Atopic dermatitis (AD) is a chronic inflammatory skin condition, characterized by intense pruritis, with a complex aetiology comprising multiple genetic and environmental factors. It is a common chronic health problem among children, and along with other allergic conditions, is increasing in prevalence within Australia and in many countries worldwide. Successful management of childhood AD poses a significant and ongoing challenge to parents of affected children. Episodic and unpredictable, AD can have profound effects on children’s physical and psychosocial wellbeing and quality of life, and that of their caregivers and families. Where concurrent child behavioural problems and parenting difficulties exist, parents may have particular difficulty achieving adequate and consistent performance of the routine management tasks that promote the child’s health and wellbeing. Despite frequent reports of behaviour problems in children with AD, past research has neglected the importance of child behaviour to parenting confidence and competence with treatment. Parents of children with AD are also at risk of experiencing depression, anxiety, parenting stress, and parenting difficulties. Although these factors have been associated with difficulty in managing other childhood chronic health conditions, the nature of these relationships in the context of child AD management has not been reported. This study therefore examined relationships between child, parent, and family variables, and parents’ management of child AD and difficult child behaviour, using social cognitive and self-efficacy theory as a guiding framework. The study was conducted in three phases. It employed a quantitative, cross-sectional study design, accessing a community sample of 120 parents of children with AD, and a sample of 64 child-parent dyads recruited from a metropolitan paediatric tertiary referral centre. In Phase One, instruments designed to measure parents’ self-reported performance of AD management tasks (Parents’ Eczema Management Scale – PEMS) and parents’ outcome expectations of task performance (Parents’ Outcome Expectations of Eczema Management Scale – POEEMS) were adapted from the Parental Self-Efficacy with Eczema Care Index (PASECI). In Phase Two, these instruments were used to examine relationships between child, parent, and family variables, and parents’ self-efficacy, outcome expectations, and self-reported performance of AD management tasks. Relationships between child, parent, and family variables, parents’ self-efficacy for managing problem behaviours, and reported parenting practices, were also examined. This latter focus was explored further in Phase Three, in which relationships between observed child and parent behaviour, and parent-reported self-efficacy for managing both child AD and problem behaviours, were explored. Phase One demonstrated the reliability of both PEMS and POEEMS, and confirmed that PASECI was reliable and valid with modification as detailed. Factor analyses revealed two-factor structures for PEMS and PASECI alike, with both scales containing factors related to performing routine management tasks, and managing the child’s symptoms and behaviour. Factor analysis was also applied to POEEMS resulting in a three-factor structure. Factors relating to independent management of AD by the parent, involving healthcare professionals in management, and involving the child in management of AD were found. Parents’ self-efficacy and outcome expectations had a significant influence on self-reported task performance. In Phase Two, relationships emerged between parents’ self-efficacy and self-reported performance of AD management tasks, and AD severity, child behaviour difficulties, parent depression and stress, conflict over parenting issues, and parents’ relationship satisfaction. Using multiple linear regressions, significant proportions of variation in parents’ self-efficacy and self-reported performance of AD management tasks were explained by child behaviour difficulties and parents’ formal education, and self-efficacy emerged as a likely mediator for the relationships between both child behaviour and parents’ education, and performance of AD management tasks. Relationships were also found between parents’ self-efficacy for managing difficult child behaviour and use of dysfunctional parenting strategies, and child behaviour difficulties, parents’ depression and stress, conflict over parenting issues, and relationship satisfaction. While significant proportions of variation in self-efficacy for managing child behaviour were explained by both child behaviour and family income, family income was the only variable to explain a significant proportion of variation in parent-reported use of dysfunctional parenting strategies. Greater use of dysfunctional parenting strategies (both lax and authoritarian parenting) was associated with more severe AD. Parents reporting lower self-efficacy for managing AD also reported lower self-efficacy for managing difficult child behaviour; likewise, less successful self-reported performance of AD management tasks was associated with greater use of dysfunctional parenting strategies. When child and parent behaviour was directly observed in Phase Three, more aversive child behaviour was associated with lower self-efficacy, less positive outcome expectations, and poorer self-reported performance of AD management tasks by parents. Importantly, there were strong positive relationships between these variables (self-efficacy, outcome expectations, and self-reported task performance) and parents’ observed competence when providing treatment to their child. Less competent performance was also associated with greater parent-reported child behaviour difficulties, parent depression and stress, parenting conflict, and relationship dissatisfaction. Overall, this study revealed the importance of child behaviour to parents’ confidence and practices in the contexts of child AD and child behaviour management. Parents of children with concurrent AD and behavioural problems are at particular risk of having low self-efficacy for managing their child’s AD and difficult behaviour. Children with more severe AD are also at higher risk of behaviour problems, and thus represent a high-risk group of children whose parents may struggle to manage the disease successfully. As one of the first studies to examine the role and correlates of parents’ self-efficacy in child AD management, this study identified a number of potentially modifiable factors that can be targeted to enhance parents’ self-efficacy, and improve parent management of child AD. In particular, interventions should focus on child behaviour and parenting issues to support parents caring for children with AD and improve child health outcomes. In future, findings from this research will assist healthcare teams to identify parents most in need of support and intervention, and inform the development and testing of targeted multidisciplinary strategies to support parents caring for children with AD.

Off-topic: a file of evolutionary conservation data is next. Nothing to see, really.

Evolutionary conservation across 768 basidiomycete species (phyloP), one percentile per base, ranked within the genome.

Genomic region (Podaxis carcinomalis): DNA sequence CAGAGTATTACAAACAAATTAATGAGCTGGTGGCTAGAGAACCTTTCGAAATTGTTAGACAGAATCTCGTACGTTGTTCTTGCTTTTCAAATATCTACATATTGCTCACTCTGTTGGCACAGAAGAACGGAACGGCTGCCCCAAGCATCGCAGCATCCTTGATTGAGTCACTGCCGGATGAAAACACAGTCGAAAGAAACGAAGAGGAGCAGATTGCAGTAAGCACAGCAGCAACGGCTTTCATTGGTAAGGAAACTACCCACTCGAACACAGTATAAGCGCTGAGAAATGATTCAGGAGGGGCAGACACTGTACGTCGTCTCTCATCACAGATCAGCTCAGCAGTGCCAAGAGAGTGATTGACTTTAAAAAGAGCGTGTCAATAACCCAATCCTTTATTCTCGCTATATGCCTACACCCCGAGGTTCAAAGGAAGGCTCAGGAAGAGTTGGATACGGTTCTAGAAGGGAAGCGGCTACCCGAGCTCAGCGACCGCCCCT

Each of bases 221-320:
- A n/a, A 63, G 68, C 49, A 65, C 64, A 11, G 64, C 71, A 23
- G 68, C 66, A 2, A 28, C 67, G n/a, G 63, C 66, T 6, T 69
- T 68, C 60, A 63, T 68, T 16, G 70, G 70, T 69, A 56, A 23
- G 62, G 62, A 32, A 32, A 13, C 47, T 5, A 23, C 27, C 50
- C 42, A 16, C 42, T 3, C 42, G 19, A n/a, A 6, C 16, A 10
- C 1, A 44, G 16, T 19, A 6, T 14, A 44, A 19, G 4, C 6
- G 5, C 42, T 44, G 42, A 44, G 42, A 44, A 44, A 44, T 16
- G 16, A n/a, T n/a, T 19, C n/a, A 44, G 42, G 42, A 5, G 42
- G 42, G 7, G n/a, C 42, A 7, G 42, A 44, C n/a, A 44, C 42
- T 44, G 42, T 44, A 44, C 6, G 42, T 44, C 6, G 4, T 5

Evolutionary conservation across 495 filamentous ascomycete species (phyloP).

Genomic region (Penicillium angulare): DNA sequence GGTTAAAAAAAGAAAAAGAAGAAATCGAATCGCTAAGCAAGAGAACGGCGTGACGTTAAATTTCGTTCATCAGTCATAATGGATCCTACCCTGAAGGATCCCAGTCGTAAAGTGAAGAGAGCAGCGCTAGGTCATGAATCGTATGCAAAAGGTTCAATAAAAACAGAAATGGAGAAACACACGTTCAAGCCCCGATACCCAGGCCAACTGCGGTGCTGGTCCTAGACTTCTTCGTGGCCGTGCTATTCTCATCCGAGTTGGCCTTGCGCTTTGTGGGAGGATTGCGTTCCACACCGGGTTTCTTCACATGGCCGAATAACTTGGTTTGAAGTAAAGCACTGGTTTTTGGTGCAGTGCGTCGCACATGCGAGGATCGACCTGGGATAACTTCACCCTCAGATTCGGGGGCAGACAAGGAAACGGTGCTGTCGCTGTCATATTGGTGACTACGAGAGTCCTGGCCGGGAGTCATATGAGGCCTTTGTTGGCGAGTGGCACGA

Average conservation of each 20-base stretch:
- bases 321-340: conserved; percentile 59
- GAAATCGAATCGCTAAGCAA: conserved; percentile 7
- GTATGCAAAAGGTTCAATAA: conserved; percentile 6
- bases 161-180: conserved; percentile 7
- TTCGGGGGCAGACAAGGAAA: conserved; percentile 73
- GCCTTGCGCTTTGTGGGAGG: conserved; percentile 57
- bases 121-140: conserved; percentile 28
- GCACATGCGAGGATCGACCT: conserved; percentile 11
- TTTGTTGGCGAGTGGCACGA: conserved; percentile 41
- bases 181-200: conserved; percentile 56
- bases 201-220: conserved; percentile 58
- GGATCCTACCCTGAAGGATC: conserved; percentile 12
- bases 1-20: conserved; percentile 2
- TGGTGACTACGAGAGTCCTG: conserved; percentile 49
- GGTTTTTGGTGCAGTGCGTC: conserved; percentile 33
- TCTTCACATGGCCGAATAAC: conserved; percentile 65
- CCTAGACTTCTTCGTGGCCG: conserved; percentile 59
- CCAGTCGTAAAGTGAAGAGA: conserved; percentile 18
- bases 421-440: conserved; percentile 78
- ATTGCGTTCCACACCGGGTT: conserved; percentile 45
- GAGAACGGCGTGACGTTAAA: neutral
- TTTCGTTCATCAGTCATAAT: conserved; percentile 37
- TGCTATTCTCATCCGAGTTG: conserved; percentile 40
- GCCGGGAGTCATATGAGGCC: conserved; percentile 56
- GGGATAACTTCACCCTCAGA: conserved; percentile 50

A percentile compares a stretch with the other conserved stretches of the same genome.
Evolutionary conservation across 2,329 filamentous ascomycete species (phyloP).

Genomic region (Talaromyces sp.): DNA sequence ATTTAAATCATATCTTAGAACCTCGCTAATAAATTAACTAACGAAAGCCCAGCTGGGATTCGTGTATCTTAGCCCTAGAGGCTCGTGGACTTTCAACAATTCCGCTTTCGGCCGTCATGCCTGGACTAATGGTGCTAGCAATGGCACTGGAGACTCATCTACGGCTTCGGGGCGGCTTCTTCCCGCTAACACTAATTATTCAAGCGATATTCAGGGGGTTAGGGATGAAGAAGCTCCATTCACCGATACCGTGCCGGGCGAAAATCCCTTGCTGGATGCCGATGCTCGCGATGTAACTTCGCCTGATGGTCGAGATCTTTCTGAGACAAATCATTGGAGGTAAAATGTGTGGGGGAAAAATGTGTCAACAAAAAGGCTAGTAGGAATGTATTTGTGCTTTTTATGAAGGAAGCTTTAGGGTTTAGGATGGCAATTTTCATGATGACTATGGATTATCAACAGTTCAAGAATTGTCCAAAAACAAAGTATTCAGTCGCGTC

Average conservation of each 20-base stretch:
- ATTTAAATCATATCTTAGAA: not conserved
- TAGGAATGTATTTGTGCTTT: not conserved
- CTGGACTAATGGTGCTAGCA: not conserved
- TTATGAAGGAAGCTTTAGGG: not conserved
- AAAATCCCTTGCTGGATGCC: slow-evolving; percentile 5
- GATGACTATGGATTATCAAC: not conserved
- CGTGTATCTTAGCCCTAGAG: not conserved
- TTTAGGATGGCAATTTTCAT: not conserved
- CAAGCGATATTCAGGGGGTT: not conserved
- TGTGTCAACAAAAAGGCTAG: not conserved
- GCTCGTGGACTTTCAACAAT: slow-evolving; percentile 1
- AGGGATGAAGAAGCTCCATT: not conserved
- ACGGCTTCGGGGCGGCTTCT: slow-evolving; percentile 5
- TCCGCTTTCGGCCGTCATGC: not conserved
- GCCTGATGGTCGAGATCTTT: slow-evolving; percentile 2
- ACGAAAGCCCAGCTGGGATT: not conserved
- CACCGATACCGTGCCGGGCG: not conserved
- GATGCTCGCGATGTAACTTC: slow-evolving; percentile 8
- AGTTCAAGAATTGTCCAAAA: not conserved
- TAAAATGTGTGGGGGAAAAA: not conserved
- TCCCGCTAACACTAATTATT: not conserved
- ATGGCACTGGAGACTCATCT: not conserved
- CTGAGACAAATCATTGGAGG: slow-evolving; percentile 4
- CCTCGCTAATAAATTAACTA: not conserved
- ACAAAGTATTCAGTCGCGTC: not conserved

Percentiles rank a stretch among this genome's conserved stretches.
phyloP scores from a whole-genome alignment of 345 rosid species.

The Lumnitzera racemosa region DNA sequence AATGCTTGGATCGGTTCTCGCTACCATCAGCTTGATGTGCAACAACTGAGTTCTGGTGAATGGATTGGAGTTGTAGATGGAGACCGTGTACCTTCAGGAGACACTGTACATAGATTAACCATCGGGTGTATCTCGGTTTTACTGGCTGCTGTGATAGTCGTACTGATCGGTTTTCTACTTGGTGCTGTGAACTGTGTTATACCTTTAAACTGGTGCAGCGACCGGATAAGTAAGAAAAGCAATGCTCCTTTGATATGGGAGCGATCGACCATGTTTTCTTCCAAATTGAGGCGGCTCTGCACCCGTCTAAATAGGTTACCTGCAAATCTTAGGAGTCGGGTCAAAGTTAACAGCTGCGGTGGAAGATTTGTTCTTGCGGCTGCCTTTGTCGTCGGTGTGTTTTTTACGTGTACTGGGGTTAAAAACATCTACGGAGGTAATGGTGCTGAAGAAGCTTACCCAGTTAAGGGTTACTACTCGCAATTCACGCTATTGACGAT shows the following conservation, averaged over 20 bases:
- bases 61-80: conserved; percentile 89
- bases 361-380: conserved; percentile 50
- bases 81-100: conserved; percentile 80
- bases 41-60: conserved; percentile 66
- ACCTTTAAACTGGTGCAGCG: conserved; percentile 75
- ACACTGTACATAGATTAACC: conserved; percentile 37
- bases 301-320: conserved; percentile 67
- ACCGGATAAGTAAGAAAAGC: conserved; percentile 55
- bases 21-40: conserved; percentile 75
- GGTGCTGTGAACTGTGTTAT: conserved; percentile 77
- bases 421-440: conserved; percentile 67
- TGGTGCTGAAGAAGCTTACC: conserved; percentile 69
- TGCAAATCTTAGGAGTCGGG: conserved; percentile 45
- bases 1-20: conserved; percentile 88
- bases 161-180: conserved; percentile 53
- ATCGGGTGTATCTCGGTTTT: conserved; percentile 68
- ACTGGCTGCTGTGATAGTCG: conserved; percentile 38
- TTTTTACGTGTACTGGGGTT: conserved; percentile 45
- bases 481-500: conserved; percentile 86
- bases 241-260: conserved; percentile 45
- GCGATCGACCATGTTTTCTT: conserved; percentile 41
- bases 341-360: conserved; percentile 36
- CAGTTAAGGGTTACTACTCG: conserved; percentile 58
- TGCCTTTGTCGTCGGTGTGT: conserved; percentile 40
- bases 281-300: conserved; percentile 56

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ID Code: 47319
Item Type: QUT Thesis (PhD)
Supervisor: Yates, Patricia & Ramsbotham, Joanne
Keywords: child behaviour, child psychology, chronic disease management, cross-sectional studies, dermatitis, atopic, eczema, health behaviour, outcome expectations, parenting, questionnaires, self-efficacy, self-efficacy theory, social cognitive theory
Divisions: Current > QUT Faculties and Divisions > Faculty of Health
Current > Schools > School of Nursing
Institution: Queensland University of Technology
Deposited On: 29 Nov 2011 02:22
Last Modified: 29 Nov 2011 02:22